The needler in the haystack.

Friday, August 21, 2015

South Avenue project wins final site plan approval

Representatives of South Avenue developer (facing camera) answer questions
Thursday. Board members (backs to camera, L to R)
are Siddeeq El-Amin, Ken Robertson and Sean McKenna.

Despite Olddoc's challenge to dissenting Plainfield City Council members to come out and ask their questions at Thursday's Planning Board meeting, the only Councilor present was Cory Storch, who sits on the Planning Board.

The room was full and several residents asked questions about the project. As always, there were worries about the sufficiency of parking. But also on the list were concerns about ADA-compliant apartments and the sewer hookups.

Planning Board chair Ron Scott Bey answered them one by one. Tenants would have a designated number of parking spaces stipulated in their rental contract; offsite (NOT on-street) accommodations for excess vehicles would be the tenant's responsibility.

Representatives from JMF, the developers, reassured resident Nancy Piwowar that ADA conditions would be met, and further that all units were capable of being converted to accessible units.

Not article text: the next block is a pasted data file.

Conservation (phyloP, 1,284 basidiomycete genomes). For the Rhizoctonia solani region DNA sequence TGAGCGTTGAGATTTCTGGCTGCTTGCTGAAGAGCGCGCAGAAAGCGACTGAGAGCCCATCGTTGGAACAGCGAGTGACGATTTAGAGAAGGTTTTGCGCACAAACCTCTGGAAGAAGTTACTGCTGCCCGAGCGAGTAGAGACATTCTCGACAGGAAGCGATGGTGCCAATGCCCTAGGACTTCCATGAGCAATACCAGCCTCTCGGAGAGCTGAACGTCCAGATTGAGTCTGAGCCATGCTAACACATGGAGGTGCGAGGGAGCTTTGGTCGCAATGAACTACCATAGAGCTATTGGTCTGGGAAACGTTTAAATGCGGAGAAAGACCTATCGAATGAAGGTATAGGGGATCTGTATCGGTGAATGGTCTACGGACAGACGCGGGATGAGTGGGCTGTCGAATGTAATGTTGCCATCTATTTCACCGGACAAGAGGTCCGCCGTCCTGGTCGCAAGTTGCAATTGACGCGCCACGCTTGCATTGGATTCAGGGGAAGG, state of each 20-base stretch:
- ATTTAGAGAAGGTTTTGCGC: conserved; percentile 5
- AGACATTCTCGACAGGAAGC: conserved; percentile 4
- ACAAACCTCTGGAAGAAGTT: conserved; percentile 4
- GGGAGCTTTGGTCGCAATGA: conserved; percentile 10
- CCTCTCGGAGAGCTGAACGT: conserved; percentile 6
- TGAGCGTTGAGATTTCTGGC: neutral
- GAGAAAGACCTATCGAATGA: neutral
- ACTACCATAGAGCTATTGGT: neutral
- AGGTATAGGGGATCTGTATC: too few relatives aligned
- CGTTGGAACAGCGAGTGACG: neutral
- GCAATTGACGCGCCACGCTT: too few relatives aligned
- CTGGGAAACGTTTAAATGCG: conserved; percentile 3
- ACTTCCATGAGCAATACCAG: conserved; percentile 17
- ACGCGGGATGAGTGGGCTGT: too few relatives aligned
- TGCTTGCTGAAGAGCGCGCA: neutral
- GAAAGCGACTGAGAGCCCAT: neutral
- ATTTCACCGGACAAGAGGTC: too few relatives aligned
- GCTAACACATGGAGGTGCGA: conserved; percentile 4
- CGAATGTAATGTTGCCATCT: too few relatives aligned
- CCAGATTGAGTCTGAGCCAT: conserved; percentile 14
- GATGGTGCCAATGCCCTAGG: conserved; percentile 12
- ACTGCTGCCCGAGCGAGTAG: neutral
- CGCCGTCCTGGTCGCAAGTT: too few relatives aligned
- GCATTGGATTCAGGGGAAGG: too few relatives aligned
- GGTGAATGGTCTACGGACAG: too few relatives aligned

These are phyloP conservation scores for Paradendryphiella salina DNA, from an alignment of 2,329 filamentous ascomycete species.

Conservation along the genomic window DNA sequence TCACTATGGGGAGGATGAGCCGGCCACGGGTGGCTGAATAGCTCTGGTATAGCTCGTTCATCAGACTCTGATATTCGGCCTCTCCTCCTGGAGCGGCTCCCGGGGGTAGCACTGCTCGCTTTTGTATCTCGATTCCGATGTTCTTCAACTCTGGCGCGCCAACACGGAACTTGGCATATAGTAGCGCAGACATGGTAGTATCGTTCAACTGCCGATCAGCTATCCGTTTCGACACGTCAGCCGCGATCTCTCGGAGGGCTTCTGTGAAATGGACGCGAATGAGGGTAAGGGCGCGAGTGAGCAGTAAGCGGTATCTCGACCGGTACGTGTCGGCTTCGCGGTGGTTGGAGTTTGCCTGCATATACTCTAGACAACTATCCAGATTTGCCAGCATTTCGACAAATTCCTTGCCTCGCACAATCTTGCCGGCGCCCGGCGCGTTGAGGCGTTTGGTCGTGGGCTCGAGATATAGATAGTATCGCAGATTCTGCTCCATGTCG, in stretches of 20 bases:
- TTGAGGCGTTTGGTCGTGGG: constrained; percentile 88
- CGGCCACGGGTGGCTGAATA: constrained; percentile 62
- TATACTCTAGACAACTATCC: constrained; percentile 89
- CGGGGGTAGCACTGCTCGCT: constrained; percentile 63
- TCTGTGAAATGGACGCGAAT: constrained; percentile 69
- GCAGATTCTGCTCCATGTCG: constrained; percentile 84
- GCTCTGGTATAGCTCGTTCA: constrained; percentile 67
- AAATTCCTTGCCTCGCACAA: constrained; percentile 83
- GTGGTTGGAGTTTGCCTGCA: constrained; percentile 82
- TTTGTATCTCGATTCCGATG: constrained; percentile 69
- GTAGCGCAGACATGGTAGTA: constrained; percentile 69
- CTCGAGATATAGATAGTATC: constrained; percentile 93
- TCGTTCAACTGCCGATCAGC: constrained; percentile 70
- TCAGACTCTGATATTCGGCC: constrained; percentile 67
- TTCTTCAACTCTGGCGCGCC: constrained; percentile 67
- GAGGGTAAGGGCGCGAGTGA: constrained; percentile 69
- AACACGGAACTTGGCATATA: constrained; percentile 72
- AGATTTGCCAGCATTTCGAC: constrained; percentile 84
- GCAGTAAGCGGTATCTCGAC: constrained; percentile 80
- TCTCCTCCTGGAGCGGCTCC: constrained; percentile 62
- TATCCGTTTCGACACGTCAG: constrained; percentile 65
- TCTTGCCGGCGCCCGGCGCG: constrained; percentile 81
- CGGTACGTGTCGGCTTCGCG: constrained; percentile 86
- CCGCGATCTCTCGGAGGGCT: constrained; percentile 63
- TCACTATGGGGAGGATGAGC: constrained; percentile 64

The chair noted that the investigation into the sewer hookup question was ongoing, and that the matter would come before the Planning Board once an agreement was reached. Everyone agrees the sewer system will be in need of upgrading to meet the extra burden. The responsibility for that will fall on the developers once costs are worked out.

With few questions from Planning Board members, a roll call vote of the five members present who were eligible to vote on the proposal (out of 7, two were not present), the final site plan approval was unanimous.

Now, the ball is back in the Council's court.

Saying they were "left out of the loop" in the deelopment of the PILOT agreement, the Council blocked the project at last Monday's business meeting.

Meanwhile, the clock is ticking for the developer to close on the purchase of the eleven properties to assemble the site, and the financing for the project. (It should be noted this is the first large project in my memory where the developer is NOT seeing state subsidies.)

I smiled when the chairperson said of the parking issue, "Maybe they [the tenants] will have to do like they do in Montclair or other places and rent a garage space."

Being compared positively to Montclair?

It's been a long time since that has happened. Ah, progress!

  -- Dan Damon [follow]

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